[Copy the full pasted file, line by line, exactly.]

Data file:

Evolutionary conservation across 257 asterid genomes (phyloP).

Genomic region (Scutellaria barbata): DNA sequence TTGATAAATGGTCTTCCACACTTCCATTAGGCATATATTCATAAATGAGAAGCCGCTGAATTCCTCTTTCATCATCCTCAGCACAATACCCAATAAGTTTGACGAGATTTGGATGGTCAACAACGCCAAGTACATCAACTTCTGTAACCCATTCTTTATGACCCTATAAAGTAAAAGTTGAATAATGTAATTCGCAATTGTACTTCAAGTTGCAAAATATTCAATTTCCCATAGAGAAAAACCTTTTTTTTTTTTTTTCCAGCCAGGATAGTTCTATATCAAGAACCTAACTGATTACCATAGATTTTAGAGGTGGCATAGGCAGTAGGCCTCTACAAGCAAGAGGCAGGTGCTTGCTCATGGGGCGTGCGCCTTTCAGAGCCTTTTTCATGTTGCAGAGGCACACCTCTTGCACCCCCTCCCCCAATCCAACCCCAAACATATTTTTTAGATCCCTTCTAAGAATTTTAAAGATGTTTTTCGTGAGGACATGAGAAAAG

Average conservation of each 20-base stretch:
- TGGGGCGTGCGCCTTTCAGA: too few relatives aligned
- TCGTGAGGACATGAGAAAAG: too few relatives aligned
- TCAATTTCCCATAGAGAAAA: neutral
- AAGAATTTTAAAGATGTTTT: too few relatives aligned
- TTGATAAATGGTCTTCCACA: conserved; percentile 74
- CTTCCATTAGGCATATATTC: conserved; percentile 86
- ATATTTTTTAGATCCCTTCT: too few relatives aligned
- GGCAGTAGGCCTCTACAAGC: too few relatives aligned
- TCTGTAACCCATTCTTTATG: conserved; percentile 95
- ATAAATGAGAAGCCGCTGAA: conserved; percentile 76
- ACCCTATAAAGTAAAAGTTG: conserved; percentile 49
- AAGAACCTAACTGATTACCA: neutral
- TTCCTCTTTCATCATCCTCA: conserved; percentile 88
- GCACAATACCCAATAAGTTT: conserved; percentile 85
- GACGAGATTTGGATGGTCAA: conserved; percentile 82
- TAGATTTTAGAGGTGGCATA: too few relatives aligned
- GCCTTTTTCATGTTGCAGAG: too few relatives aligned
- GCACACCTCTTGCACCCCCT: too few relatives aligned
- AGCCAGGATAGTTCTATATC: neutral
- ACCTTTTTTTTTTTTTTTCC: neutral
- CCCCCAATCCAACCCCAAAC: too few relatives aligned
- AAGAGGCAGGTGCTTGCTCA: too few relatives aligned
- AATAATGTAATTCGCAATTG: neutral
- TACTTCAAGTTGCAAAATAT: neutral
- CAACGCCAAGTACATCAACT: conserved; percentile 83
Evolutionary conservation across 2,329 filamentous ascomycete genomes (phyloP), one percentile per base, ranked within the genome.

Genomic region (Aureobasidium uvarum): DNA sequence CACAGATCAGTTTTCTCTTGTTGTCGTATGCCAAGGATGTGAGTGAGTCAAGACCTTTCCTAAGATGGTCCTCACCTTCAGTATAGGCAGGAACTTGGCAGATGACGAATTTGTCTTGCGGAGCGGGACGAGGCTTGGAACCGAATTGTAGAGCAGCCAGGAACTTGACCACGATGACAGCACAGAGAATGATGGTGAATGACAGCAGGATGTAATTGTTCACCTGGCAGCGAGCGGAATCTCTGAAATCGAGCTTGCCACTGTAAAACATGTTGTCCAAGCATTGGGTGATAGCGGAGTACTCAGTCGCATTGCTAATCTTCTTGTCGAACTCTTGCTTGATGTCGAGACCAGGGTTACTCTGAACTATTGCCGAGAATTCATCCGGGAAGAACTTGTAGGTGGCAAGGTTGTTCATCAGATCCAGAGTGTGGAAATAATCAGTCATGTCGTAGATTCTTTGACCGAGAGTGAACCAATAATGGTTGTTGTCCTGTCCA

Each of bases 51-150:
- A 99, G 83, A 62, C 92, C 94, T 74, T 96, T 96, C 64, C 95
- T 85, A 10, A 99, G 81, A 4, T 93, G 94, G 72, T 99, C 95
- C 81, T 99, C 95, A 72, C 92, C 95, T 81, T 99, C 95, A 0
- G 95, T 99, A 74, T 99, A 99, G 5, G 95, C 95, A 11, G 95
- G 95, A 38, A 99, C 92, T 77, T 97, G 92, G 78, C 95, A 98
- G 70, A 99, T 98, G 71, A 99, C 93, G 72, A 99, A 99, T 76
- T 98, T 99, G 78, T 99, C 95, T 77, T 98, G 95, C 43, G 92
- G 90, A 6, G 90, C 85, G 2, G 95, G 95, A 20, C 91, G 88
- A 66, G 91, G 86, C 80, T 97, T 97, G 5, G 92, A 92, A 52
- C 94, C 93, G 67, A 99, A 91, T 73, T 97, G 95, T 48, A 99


Evolutionary conservation across 257 asterid genomes (phyloP).

Genomic region (Scutellaria barbata): DNA sequence TTGATAAATGGTCTTCCACACTTCCATTAGGCATATATTCATAAATGAGAAGCCGCTGAATTCCTCTTTCATCATCCTCAGCACAATACCCAATAAGTTTGACGAGATTTGGATGGTCAACAACGCCAAGTACATCAACTTCTGTAACCCATTCTTTATGACCCTATAAAGTAAAAGTTGAATAATGTAATTCGCAATTGTACTTCAAGTTGCAAAATATTCAATTTCCCATAGAGAAAAACCTTTTTTTTTTTTTTTCCAGCCAGGATAGTTCTATATCAAGAACCTAACTGATTACCATAGATTTTAGAGGTGGCATAGGCAGTAGGCCTCTACAAGCAAGAGGCAGGTGCTTGCTCATGGGGCGTGCGCCTTTCAGAGCCTTTTTCATGTTGCAGAGGCACACCTCTTGCACCCCCTCCCCCAATCCAACCCCAAACATATTTTTTAGATCCCTTCTAAGAATTTTAAAGATGTTTTTCGTGAGGACATGAGAAAAG

Average conservation of each 20-base stretch:
- TGGGGCGTGCGCCTTTCAGA: too few relatives aligned
- TCGTGAGGACATGAGAAAAG: too few relatives aligned
- TCAATTTCCCATAGAGAAAA: neutral
- AAGAATTTTAAAGATGTTTT: too few relatives aligned
- TTGATAAATGGTCTTCCACA: conserved; percentile 74
- CTTCCATTAGGCATATATTC: conserved; percentile 86
- ATATTTTTTAGATCCCTTCT: too few relatives aligned
- GGCAGTAGGCCTCTACAAGC: too few relatives aligned
- TCTGTAACCCATTCTTTATG: conserved; percentile 95
- ATAAATGAGAAGCCGCTGAA: conserved; percentile 76
- ACCCTATAAAGTAAAAGTTG: conserved; percentile 49
- AAGAACCTAACTGATTACCA: neutral
- TTCCTCTTTCATCATCCTCA: conserved; percentile 88
- GCACAATACCCAATAAGTTT: conserved; percentile 85
- GACGAGATTTGGATGGTCAA: conserved; percentile 82
- TAGATTTTAGAGGTGGCATA: too few relatives aligned
- GCCTTTTTCATGTTGCAGAG: too few relatives aligned
- GCACACCTCTTGCACCCCCT: too few relatives aligned
- AGCCAGGATAGTTCTATATC: neutral
- ACCTTTTTTTTTTTTTTTCC: neutral
- CCCCCAATCCAACCCCAAAC: too few relatives aligned
- AAGAGGCAGGTGCTTGCTCA: too few relatives aligned
- AATAATGTAATTCGCAATTG: neutral
- TACTTCAAGTTGCAAAATAT: neutral
- CAACGCCAAGTACATCAACT: conserved; percentile 83
Evolutionary conservation across 2,329 filamentous ascomycete genomes (phyloP), one percentile per base, ranked within the genome.

Genomic region (Aureobasidium uvarum): DNA sequence CACAGATCAGTTTTCTCTTGTTGTCGTATGCCAAGGATGTGAGTGAGTCAAGACCTTTCCTAAGATGGTCCTCACCTTCAGTATAGGCAGGAACTTGGCAGATGACGAATTTGTCTTGCGGAGCGGGACGAGGCTTGGAACCGAATTGTAGAGCAGCCAGGAACTTGACCACGATGACAGCACAGAGAATGATGGTGAATGACAGCAGGATGTAATTGTTCACCTGGCAGCGAGCGGAATCTCTGAAATCGAGCTTGCCACTGTAAAACATGTTGTCCAAGCATTGGGTGATAGCGGAGTACTCAGTCGCATTGCTAATCTTCTTGTCGAACTCTTGCTTGATGTCGAGACCAGGGTTACTCTGAACTATTGCCGAGAATTCATCCGGGAAGAACTTGTAGGTGGCAAGGTTGTTCATCAGATCCAGAGTGTGGAAATAATCAGTCATGTCGTAGATTCTTTGACCGAGAGTGAACCAATAATGGTTGTTGTCCTGTCCA

Each of bases 51-150:
- A 99, G 83, A 62, C 92, C 94, T 74, T 96, T 96, C 64, C 95
- T 85, A 10, A 99, G 81, A 4, T 93, G 94, G 72, T 99, C 95
- C 81, T 99, C 95, A 72, C 92, C 95, T 81, T 99, C 95, A 0
- G 95, T 99, A 74, T 99, A 99, G 5, G 95, C 95, A 11, G 95
- G 95, A 38, A 99, C 92, T 77, T 97, G 92, G 78, C 95, A 98
- G 70, A 99, T 98, G 71, A 99, C 93, G 72, A 99, A 99, T 76
- T 98, T 99, G 78, T 99, C 95, T 77, T 98, G 95, C 43, G 92
- G 90, A 6, G 90, C 85, G 2, G 95, G 95, A 20, C 91, G 88
- A 66, G 91, G 86, C 80, T 97, T 97, G 5, G 92, A 92, A 52
- C 94, C 93, G 67, A 99, A 91, T 73, T 97, G 95, T 48, A 99